Raw Pack only

  • Wash cucumbers, slicing off the blossom ends. 
  • Dissolve 3/4 cup salt in 2 gallons water.  
  • Soak cucumbers in saltwater for 12 hours. 
  • Drain.  
  • Combine vinegar, 1/2 cup salt, sugar, and 2 quarts water in pot. 
  • Place pickling spices in cheesecloth in pot. Add to the pot and bring brine to a boil. Lower heat and simmer. 
  • Drain cucumbers and pack in jars. 
  • Add Mustard seed, 1-2 tsp. per pint
    Add Dill ,1 to 1 1/2 heads per pint or 1 to 1 1/2 tsp. seed per pint
    Add Garlic 1 clove per jar (optional)
  • Fill jars with brine, leaving 1/2" headspace.  
  • Remove air bubbles, wipe rim clean, and place on seal and ring. Place the jar in the warm canner. Proceed to fill all jars. Process according to chart below.   


Processing with a Water Bath Canner
Place the jar in the warm canner. Proceed to fill all jars placing them in the canner.
When all the jars are filled, bring the water in the canner to a boil.  When a boil is reached that is when you’ll start your timing.   Process for the length of time on the chart below.  Adjust for your altitude. 
 After your time is over, turn the heat off remove the lid and allow the canner to rest for about 5 minutes. Then bring your jars up out of the water.  Allow them to rest for another 5 minutes. Then remove the jars and place them a few inches apart on a thick towel to cool completely.  Leave them alone for about 12 hours.  
When they are cooled remove the metal bands, check the seals, label the jars and store them away! 
Processing Times for Water Bath Canner (Raw Pack)  
Altitude – Pints  
0-1,000 ft – 10 minutes 
1,001-6,000 ft – 15 minutes 
Above 6,000 ft – 20 minutes 
Processing Times for Water Bath Canner (Low-Temperature Process)
This recipe is safe for low-temperature processing. Remember to use a thermometer and monitor your time carefully. (This is a different method than
the water bath method above.)
Have your canner ready and half full of warm water (about 120°F to 140°F). Also, have a kettle or other pot of hot water ready. Place filled jars in the half-full canner. Now add hot water to 1” above the tops of the jars. Heat the water and maintain a temperature between 180°F to 185°F.
Use your thermometer and be sure this is maintained for 30 minutes. This is longer than the time indicated in a typical water bath processing, but it is a lower heat. When 30 minutes is up, turn off the heat and remove your jars to a counter to cool.
Adapted from: The National Center for Home Food Preservation
Servings: 7 -9 pint jars

Dill Pickles Tips & FAQs

How Long Do Dill Pickles Need to Cure or Set Before I Eat Them?

I recommend allowing the pickles to set for at least a few weeks to a month, which is simply a flavor consideration.

How Long Will Homemade Pickles Keep Once I Open the Jar?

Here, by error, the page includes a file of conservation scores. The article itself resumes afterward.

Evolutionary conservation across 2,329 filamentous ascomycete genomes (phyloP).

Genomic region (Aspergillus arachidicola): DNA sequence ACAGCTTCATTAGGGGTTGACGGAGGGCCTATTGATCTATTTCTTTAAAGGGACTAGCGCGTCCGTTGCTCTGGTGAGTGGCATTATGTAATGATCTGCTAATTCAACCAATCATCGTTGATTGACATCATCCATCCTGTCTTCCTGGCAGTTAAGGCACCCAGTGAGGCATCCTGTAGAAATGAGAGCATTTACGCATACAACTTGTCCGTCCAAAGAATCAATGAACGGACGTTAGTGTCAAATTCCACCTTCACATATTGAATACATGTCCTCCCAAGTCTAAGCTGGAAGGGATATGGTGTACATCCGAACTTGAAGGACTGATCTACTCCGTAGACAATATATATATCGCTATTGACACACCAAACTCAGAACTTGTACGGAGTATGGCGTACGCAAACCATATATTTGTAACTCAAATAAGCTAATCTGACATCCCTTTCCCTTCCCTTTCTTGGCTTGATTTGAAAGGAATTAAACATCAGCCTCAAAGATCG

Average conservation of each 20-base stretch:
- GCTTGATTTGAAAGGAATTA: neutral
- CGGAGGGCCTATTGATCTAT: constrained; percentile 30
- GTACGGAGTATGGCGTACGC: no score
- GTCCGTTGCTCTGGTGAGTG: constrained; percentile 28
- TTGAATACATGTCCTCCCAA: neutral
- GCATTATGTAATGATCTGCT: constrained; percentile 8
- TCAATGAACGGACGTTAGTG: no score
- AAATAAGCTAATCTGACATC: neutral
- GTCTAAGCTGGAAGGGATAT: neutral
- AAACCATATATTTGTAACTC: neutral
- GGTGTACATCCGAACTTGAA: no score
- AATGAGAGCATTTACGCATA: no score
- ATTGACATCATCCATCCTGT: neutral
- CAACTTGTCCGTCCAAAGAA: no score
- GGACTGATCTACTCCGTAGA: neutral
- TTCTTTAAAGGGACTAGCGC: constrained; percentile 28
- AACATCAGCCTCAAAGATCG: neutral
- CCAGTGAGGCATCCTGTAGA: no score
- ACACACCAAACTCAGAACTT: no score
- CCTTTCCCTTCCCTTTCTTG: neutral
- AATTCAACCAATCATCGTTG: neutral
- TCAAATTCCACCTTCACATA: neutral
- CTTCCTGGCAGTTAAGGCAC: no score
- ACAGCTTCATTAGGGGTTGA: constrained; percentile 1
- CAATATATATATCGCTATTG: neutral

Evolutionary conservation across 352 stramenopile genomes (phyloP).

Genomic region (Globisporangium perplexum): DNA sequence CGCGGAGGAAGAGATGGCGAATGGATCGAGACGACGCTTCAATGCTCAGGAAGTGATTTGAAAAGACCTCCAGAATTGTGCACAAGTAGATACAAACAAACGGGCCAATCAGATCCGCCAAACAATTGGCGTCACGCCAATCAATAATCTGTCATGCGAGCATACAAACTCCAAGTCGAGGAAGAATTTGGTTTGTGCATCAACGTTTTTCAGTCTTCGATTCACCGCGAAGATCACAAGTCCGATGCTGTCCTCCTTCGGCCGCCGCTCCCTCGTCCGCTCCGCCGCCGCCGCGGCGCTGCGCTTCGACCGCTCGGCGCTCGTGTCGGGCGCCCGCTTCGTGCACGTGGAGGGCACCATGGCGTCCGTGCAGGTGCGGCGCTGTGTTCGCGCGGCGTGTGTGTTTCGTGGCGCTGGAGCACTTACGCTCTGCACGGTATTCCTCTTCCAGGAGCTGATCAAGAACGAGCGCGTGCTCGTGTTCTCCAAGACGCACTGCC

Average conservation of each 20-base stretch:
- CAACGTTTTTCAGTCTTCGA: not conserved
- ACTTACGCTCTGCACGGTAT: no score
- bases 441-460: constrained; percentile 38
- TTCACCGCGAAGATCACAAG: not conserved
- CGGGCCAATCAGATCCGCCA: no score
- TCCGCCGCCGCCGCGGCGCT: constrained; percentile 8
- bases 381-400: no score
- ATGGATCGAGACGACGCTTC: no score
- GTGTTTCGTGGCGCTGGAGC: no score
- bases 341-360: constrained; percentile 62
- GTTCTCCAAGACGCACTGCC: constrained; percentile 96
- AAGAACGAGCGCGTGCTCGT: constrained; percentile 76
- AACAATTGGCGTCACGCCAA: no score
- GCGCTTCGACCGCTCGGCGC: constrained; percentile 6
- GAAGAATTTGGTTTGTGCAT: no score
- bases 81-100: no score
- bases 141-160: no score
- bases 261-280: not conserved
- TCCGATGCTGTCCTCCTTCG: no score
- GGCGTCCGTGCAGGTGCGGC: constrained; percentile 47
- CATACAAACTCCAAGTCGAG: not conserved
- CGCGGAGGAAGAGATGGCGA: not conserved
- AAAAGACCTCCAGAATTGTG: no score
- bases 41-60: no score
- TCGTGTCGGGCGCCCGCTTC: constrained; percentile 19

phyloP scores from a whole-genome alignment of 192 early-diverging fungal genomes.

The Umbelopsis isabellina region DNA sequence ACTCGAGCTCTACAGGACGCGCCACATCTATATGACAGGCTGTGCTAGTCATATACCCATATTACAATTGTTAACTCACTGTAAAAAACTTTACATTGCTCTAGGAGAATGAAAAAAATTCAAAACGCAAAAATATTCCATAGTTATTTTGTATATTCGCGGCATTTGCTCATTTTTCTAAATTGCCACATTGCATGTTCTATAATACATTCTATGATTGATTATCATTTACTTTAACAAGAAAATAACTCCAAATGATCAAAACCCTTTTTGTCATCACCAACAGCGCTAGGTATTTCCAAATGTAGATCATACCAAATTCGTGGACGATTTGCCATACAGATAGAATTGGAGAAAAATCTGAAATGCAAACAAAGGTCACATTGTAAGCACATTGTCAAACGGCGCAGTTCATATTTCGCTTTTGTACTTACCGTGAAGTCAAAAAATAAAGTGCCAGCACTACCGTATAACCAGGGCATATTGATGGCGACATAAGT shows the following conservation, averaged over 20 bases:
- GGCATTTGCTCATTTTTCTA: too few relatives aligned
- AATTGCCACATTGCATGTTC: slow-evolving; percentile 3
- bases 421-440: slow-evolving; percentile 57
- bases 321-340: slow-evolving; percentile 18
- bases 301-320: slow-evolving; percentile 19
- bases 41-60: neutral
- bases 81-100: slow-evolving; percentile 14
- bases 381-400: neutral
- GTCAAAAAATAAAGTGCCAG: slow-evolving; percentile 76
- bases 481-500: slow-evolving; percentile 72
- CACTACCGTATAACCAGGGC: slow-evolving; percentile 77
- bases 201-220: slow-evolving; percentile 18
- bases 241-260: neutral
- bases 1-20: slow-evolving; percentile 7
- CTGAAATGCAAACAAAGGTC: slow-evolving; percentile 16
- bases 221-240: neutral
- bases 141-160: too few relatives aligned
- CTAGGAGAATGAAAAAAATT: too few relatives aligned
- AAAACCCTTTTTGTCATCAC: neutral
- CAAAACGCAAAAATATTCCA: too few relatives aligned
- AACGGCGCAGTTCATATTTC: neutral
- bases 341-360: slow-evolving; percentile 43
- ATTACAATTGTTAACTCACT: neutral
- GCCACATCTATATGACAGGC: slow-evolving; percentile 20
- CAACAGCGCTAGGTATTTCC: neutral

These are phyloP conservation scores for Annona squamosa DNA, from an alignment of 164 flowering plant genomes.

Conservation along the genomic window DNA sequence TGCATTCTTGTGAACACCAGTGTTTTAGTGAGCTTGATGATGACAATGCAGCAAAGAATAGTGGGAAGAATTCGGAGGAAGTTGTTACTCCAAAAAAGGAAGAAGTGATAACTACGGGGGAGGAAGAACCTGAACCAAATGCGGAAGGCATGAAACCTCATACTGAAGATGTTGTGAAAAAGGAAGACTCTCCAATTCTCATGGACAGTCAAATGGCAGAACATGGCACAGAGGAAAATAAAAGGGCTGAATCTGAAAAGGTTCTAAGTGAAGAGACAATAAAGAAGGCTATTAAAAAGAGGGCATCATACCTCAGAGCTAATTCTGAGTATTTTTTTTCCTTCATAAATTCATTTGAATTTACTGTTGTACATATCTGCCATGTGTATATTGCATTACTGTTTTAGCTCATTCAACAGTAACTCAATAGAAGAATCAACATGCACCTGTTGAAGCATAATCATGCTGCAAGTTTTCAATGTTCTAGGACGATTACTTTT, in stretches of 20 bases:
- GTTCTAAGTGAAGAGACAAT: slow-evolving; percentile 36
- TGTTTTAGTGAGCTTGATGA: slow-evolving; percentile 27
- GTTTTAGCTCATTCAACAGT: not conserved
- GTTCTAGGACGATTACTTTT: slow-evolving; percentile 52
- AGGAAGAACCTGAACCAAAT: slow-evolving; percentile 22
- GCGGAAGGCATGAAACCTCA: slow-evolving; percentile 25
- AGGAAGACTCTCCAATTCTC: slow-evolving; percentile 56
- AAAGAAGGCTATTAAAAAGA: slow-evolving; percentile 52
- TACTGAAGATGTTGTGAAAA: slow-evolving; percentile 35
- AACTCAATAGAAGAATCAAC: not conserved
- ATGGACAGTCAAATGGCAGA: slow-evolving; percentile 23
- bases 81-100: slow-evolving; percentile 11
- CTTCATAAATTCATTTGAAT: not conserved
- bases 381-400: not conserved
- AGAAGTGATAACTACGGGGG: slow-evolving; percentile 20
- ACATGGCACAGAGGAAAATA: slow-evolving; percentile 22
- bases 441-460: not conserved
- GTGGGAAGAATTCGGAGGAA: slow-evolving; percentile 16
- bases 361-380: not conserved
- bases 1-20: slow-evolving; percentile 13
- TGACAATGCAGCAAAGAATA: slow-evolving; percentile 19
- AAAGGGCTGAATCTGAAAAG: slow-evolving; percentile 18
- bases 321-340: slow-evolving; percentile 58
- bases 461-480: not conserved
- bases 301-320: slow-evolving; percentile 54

A jar of home-canned pickles should keep in the refrigerator for several months, but watch for signs of molding and spoilage. If you notice signs of spoilage, discard pickles immediately.

Can I Reuse Brine that I Used for My Dill Pickles Previously?

Brine that has been used in previously canned pickles shouldn’t be reused for canning again, though it can be used for making things like salad dressings, etc. Any leftover brine that hasn’t been canned may be covered and stored in the refrigerator for later, according to the National Center for Home Food Preservation.

Why are My Pickles are Shriveled or Soft? Why Don’t My Homemade Pickles Look Nice?

There are several things that can go wrong when you’re making pickles. You can view a table with common causes and possible solutions to problems here:

Slices vs. Whole Cucumbers


For the Dill Pickles, it doesn’t mention slicing or halving or quartering the pickles, but in the picture it looks as if some of them have be sliced. Can you clarify? Thanks. Also, thanks for sharing with everyone!


Good question. We prefer our cucumber pickles when they are small and whole, and I usually process bigger pickles into relish.

Sometimes I have room for one more jar in the canner. I don’t like running partial loads, so I’ll go ahead and quarter or halve some cucumbers that are a little bigger than we like. That way, I’m running a full batch of jars.

So either is fine. We prefer whole and small. 🙂

Too Little Brine…

I always seem to have less liquid than I should when I am canning even though I follow the directions carefully. For example, this last batch of dill pickles, I did not have enough liquid to fill all 7 jars within 1/2″. Is it safe to add water to top off the jars? Or should I just make fewer jars? ( I have always made fewer in the past)


For something like pickles, you should make fewer jars or make more brine. If you add water, you will dilute the acidity of the pickles and this may be unsafe. Good question!

What Makes Salty Pickles?

by Alice
(Sidney NE USA)

What would cause my pickles to turn out very salty? It was suggested me to add my alum right in the jar as I put in the brine. Would this cause the saltiness?


You know, I have not used alum when making my cucumber pickles, so I really could not say if this is what caused your problem. I’ll go ahead and post your question. Maybe someone with more experience could answer this for us.

I may just have to try alum though. I’m pickle challenged. Sometimes they are great, but sometimes not.

Salty Pickles
by: karen from canada